Yesterday I attended a resource fair for incoming students. While manning my booth, I greeted people who walked by, trying to make the Library seem like a great place to visit and hopefully utilize over the next four years of their college experience. A few people seemed genuinely interested, but one in particular jived with me and my message. In fact, this new student told me, and I quote, “It’s a good thing they [the library] sent you here; you don’t look like a librarian, you look like a student.”
As petty as it now sounds, I took it as a compliment. It seems that even for the class of 2017, “librarian” means old, stuffy, and out of touch. While of course it means a variety of characteristics – because all librarians are unique, awesome snowflakes – I couldn’t help but thank the kid for insinuating that I’m young, friendly and do not smell like I own ten cats. I mean, that’s what he meant, right? How strange must his high school library experience must have been, or how many times must he have seen The Music Man, for him to point out how much I stick out in my line of work? I smiled and nodded at him, but in hindsight I wish I would have asked him what his frame of reference was, to whom was he comparing me, and oh bee tee dubs, mind if I blog about this?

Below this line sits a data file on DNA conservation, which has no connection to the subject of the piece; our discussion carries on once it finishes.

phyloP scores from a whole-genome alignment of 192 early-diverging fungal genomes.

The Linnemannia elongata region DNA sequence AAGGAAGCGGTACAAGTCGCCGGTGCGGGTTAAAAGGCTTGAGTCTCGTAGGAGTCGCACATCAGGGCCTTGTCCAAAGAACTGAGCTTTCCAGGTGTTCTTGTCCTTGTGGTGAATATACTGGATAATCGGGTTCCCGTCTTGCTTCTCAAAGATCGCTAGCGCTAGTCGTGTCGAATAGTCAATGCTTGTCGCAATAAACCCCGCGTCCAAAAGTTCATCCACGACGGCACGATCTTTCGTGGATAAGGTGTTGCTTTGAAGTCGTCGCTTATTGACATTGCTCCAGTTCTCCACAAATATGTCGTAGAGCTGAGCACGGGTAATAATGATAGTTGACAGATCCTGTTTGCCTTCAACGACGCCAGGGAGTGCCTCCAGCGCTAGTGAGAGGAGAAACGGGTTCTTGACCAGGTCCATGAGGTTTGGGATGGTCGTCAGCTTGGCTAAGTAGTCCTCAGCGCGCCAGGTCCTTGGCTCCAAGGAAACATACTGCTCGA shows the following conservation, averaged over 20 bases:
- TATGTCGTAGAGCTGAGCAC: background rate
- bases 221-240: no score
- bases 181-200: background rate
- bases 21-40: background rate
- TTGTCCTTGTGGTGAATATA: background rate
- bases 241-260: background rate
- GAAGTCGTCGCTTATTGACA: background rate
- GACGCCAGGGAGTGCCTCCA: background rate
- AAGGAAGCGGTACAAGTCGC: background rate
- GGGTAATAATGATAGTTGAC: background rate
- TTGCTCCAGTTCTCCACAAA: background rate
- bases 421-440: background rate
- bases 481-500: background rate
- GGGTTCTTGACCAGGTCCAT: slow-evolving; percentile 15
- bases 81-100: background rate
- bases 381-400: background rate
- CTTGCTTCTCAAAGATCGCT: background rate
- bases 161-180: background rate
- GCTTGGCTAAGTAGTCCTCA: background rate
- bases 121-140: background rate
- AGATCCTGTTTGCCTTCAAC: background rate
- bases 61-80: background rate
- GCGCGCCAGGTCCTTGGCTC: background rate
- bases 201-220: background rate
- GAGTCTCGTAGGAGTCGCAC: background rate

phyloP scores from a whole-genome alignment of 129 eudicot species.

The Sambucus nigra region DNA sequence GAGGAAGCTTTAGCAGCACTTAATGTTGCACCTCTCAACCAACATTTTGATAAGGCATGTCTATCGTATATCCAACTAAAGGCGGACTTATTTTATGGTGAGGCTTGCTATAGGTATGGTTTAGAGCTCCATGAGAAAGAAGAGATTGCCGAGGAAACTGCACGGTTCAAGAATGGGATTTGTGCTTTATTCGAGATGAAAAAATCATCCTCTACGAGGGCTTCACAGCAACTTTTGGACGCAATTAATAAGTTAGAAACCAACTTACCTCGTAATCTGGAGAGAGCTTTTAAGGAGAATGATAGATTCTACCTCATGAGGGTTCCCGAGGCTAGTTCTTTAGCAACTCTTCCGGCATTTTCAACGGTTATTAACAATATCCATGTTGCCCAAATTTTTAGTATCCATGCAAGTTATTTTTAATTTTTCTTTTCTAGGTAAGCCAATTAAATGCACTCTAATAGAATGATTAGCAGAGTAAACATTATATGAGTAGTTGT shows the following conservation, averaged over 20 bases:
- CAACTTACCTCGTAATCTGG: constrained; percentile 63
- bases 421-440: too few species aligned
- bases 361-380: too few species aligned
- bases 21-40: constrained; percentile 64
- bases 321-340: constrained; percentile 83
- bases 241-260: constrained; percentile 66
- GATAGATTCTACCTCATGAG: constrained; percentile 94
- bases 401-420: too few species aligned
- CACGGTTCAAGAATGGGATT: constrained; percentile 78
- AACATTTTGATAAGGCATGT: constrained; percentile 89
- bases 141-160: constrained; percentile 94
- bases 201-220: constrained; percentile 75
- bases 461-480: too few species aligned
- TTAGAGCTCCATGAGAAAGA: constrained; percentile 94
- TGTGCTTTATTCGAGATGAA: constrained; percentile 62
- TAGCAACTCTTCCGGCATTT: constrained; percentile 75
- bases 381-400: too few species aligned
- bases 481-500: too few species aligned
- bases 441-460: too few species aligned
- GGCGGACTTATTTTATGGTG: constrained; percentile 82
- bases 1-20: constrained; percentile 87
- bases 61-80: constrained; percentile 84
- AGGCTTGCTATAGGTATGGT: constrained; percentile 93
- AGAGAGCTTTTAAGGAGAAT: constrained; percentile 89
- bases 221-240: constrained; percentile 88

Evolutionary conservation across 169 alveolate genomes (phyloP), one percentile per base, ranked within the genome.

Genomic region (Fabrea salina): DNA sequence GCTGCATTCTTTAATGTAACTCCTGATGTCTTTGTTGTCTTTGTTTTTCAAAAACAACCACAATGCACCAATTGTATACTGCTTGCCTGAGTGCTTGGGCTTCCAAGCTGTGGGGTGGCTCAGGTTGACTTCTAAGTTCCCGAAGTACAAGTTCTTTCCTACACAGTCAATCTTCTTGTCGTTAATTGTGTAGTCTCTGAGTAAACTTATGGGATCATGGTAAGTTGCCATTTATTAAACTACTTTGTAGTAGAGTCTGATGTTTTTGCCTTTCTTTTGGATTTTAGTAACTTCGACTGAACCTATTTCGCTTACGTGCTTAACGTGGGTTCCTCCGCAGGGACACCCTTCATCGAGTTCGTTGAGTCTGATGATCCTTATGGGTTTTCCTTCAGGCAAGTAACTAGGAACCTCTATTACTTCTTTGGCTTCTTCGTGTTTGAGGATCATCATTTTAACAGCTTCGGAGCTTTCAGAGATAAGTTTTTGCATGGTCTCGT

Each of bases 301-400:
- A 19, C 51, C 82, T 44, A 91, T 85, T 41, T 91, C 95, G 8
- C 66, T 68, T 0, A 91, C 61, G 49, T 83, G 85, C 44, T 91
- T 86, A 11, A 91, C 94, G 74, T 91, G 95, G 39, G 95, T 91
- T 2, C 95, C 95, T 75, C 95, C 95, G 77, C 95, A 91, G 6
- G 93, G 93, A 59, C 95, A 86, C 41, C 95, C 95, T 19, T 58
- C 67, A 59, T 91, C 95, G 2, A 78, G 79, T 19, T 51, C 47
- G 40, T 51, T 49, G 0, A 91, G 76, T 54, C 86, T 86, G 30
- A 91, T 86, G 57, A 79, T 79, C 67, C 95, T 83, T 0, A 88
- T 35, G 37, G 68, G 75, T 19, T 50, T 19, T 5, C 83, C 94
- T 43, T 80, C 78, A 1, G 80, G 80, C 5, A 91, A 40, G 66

This line of thought makes me want to check out “You Don’t Look Like a Librarian: Shattering Stereotypes and Creating Positive New Images in the Internet Age” by Ruth Kneale. Has anyone read it? I feel like I need to commiserate with others on this point.
- What is the Librarian’s role? Are Librarians Totally Obsolete? (futurelibrary.blogs.latrobe.edu.au)
- The Library Is Open: A Look at Librarians and Tumblr (reviews.libraryjournal.com)
- Monster librarian? (reel-librarians.com)
- Academic Librarians and Higher Ed: Information Literacy Instruction (hedtdl.wordpress.com)